Yes it is, as tough as any other marriage. I have faced this question so many times over the past years, and each time I have answered differently, and only now, I believe I have my final answer with me. Any marriage is equally easy or difficult, whether it is inter-caste/religion/region/nation or intra-caste/religion/region/nation. What counts are the people involved.
A marriage if seen from the Indian perspective, of uniting families, is always a lot tougher than one, where just two people commit to each other. The more the people, the more the likelihood of trouble, because there is greater amount of interaction , with greater likelihood of frictions. If the question is subjected to marriage as the relationship between just a man and a woman, I would say whatever their cultures, whether the same or varying, making a marriage succeed or fail is completely about the two people involved in it. Their level of commitment to the relationship, their belief in each other, as well as the mutual love and respect. A marriage works or does not, just based on the people involved, how well they get along and how deep is their affection for each other. Their region, religion have no consequence in a relationship that close.
Couples fight no matter whether they belong to the same culture or not, but what they fight about, how they handle their differences is completely based on them as persons and nothing else. It is unfair to think that belonging to the same culture would mean less marital discord. How does something like religion matter when you are sleeping with a person, living day in and day out, even having babies together? But if they do split up, the cultural difference is just an excuse to put up. Would they not break up if they belonged to the same faith? I don't think so, the difference in region or religion can only be an add on, or an excuse for breaking of a relationship, in which the reason lies much deeper. I have friends married to people of the same subset of background they belong to, with enough marital woes to last them a lifetime, and there are those married to people as different from themselves as can be, and yet their marriage rocks. This is just an example to say that the typical mindset of marrying a person of a different background spells doom is not correct, because every marriage is eventually the product of a relationship between two people, and just the two people alone.
A regular married couple can fight about who gets up in the morning to make tea, but I doubt that it is because of what religion they belong to, they may have altercations about their children's education, but does it really matter here, what their caste is? I think any marriage, is a reflection of the people who make it, it can be a sweet loving marriage between two people from different parts of the world, or the most horrible suffocating one between two people who share a common heritage. This post at the Indian Homemaker's blog for example, is about a woman in a hopeless situation, how would it be different if either of their religions, caste or creed varied? At the end of the day it is about the two people involved.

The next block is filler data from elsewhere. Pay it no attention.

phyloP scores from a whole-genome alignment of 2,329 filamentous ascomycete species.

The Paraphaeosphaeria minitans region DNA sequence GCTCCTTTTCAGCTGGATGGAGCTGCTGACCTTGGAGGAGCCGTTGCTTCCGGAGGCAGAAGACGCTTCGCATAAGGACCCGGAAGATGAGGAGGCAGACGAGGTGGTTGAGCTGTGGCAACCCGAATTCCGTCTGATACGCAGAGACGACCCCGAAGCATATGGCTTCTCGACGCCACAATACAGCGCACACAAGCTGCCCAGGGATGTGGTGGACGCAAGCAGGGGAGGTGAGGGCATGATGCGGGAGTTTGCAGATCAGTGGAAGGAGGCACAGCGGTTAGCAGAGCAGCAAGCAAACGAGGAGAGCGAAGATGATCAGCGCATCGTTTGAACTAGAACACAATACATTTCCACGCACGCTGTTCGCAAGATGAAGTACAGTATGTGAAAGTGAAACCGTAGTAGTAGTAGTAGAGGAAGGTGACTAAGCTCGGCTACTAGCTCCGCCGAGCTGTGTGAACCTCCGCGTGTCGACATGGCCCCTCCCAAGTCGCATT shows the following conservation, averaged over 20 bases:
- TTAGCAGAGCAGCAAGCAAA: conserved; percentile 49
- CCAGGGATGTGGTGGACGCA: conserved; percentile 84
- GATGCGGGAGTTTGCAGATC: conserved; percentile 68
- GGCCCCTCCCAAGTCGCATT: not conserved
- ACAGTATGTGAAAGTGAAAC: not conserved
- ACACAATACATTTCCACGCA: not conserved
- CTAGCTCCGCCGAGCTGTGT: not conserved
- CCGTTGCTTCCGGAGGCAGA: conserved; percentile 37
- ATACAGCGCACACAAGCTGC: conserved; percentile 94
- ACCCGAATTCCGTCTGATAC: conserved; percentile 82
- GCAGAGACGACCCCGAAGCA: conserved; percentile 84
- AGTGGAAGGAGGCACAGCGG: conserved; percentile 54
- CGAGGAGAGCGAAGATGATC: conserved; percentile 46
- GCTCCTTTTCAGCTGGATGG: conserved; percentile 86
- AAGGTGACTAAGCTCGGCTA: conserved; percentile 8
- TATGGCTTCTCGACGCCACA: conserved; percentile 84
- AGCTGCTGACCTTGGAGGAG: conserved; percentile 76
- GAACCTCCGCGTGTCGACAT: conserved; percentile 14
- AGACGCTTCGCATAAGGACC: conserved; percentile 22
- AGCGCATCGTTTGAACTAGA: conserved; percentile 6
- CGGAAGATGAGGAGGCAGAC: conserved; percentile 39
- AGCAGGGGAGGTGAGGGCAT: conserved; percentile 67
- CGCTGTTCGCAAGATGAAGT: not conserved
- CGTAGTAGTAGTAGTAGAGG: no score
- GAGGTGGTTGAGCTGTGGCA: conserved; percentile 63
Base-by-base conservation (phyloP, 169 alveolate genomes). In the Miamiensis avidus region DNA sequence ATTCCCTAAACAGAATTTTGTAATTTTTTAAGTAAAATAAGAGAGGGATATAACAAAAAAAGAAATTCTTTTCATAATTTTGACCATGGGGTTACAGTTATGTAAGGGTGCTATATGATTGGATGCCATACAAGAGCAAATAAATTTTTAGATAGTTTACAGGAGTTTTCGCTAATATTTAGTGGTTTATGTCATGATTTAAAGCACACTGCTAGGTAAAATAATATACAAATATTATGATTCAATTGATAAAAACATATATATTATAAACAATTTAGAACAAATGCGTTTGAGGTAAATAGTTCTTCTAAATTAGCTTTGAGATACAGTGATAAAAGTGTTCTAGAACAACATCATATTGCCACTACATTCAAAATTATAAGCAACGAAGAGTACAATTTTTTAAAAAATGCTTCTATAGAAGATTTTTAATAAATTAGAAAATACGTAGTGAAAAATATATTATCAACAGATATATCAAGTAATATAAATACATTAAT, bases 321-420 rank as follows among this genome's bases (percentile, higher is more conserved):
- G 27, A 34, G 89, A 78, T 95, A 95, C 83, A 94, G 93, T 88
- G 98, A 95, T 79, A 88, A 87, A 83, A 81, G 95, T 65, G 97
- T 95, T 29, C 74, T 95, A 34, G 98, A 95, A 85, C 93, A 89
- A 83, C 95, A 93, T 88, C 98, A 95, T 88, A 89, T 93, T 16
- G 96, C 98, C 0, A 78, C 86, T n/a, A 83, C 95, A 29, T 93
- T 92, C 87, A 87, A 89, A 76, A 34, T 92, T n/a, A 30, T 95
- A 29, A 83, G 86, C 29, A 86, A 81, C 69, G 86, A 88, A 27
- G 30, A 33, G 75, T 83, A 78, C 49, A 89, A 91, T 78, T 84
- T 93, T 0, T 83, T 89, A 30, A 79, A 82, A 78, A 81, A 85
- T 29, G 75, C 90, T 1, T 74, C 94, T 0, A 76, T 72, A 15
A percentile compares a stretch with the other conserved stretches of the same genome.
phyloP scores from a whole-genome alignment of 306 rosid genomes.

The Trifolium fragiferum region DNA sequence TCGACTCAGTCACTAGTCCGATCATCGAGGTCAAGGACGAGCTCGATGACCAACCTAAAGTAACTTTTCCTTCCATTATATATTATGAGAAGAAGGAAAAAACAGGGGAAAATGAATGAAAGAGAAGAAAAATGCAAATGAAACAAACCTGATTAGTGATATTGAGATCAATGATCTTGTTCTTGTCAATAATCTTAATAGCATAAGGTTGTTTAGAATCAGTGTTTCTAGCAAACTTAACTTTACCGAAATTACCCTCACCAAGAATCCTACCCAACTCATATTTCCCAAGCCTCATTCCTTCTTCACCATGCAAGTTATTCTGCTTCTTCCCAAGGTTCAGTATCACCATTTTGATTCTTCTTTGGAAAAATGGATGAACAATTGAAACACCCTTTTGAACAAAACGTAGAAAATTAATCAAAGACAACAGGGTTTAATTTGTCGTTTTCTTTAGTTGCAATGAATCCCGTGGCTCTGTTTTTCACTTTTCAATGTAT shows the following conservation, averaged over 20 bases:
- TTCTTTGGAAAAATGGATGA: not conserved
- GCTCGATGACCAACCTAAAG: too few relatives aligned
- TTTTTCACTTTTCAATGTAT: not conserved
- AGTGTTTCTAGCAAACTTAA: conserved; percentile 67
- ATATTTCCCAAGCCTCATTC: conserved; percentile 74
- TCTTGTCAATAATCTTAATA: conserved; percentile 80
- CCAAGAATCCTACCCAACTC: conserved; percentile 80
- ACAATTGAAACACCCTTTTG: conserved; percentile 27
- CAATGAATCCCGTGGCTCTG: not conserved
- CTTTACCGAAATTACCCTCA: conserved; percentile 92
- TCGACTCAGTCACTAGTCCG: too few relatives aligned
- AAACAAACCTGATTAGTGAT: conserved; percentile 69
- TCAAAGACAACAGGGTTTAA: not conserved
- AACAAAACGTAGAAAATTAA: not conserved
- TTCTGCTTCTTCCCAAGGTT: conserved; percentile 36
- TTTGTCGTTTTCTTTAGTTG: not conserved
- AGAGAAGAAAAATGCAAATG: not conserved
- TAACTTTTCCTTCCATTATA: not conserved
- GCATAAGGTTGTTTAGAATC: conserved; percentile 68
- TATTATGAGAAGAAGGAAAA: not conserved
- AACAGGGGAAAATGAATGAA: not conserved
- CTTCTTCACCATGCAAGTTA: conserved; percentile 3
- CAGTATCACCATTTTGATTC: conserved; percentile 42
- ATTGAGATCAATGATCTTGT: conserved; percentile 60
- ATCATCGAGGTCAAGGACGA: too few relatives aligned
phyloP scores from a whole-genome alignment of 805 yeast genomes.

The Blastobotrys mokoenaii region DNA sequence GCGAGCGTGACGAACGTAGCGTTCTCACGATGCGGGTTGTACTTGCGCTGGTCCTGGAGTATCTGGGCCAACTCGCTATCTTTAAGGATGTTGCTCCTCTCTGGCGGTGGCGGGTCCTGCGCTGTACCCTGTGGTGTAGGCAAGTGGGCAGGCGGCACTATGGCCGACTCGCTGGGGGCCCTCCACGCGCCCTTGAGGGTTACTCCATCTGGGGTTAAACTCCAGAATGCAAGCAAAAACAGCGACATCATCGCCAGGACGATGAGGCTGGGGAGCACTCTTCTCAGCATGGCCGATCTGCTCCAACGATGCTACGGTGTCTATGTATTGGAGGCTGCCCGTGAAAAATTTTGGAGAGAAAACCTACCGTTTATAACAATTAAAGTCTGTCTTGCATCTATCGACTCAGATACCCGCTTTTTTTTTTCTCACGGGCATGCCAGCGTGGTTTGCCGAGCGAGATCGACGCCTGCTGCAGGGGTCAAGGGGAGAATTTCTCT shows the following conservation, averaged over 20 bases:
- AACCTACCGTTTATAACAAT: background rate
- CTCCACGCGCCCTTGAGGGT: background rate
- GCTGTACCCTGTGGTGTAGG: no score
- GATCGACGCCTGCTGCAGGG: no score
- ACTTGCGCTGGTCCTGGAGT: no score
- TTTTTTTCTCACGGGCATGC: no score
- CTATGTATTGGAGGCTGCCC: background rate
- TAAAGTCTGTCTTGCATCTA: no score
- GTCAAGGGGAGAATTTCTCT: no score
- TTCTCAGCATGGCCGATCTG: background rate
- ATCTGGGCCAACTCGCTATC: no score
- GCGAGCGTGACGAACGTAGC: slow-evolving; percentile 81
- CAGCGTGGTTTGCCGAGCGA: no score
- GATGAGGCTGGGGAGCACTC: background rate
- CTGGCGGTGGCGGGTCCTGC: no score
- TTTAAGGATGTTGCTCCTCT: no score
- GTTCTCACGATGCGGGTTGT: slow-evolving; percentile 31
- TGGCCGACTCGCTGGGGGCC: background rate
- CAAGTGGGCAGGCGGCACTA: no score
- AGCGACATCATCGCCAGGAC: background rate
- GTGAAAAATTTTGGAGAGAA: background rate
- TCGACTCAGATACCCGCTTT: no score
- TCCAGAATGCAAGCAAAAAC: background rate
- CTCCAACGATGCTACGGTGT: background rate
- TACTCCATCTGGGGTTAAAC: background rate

Coming to the bigger perspective of an Indian marriage which involves families, the reasoning remains the same. It is about the people. A nice person would be nice irrespective of their background, and a nasty person would be they way he is. In such situations, the difference if present, is just that another tool is used to hurt or taunt. In my case for example, if there have been relatives from the in-laws side who have passed snide remarks about my being from a different faith, I know for sure, that those particular people would have passed snide remarks irrespective of my faith, just that then the context would have been different. Wouldn't you agree? When we think of relatives, some people are always out there to get you, and after marriage it is quite impossible to completely evade the politics, and games that exist in a scheme with a large number of people involved. Some have personal vendetta or ulterior motives, some are plainly hurtful, some will befriend you defying all expectations, some just sit quietly and observe, there those who will stab you on the back, and also those who will stand up for you in your absence. There are all kinds, everywhere.
At the end of the day, it is all about the people, their personalities, and their values, which do or do not create trouble in a marriage. The commonality or difference in cultural backgrounds are just a very small, almost insignificant part of a marriage, the big things are trust, love, mutual respect, the want to create happiness, honesty and ofcourse the readiness to change.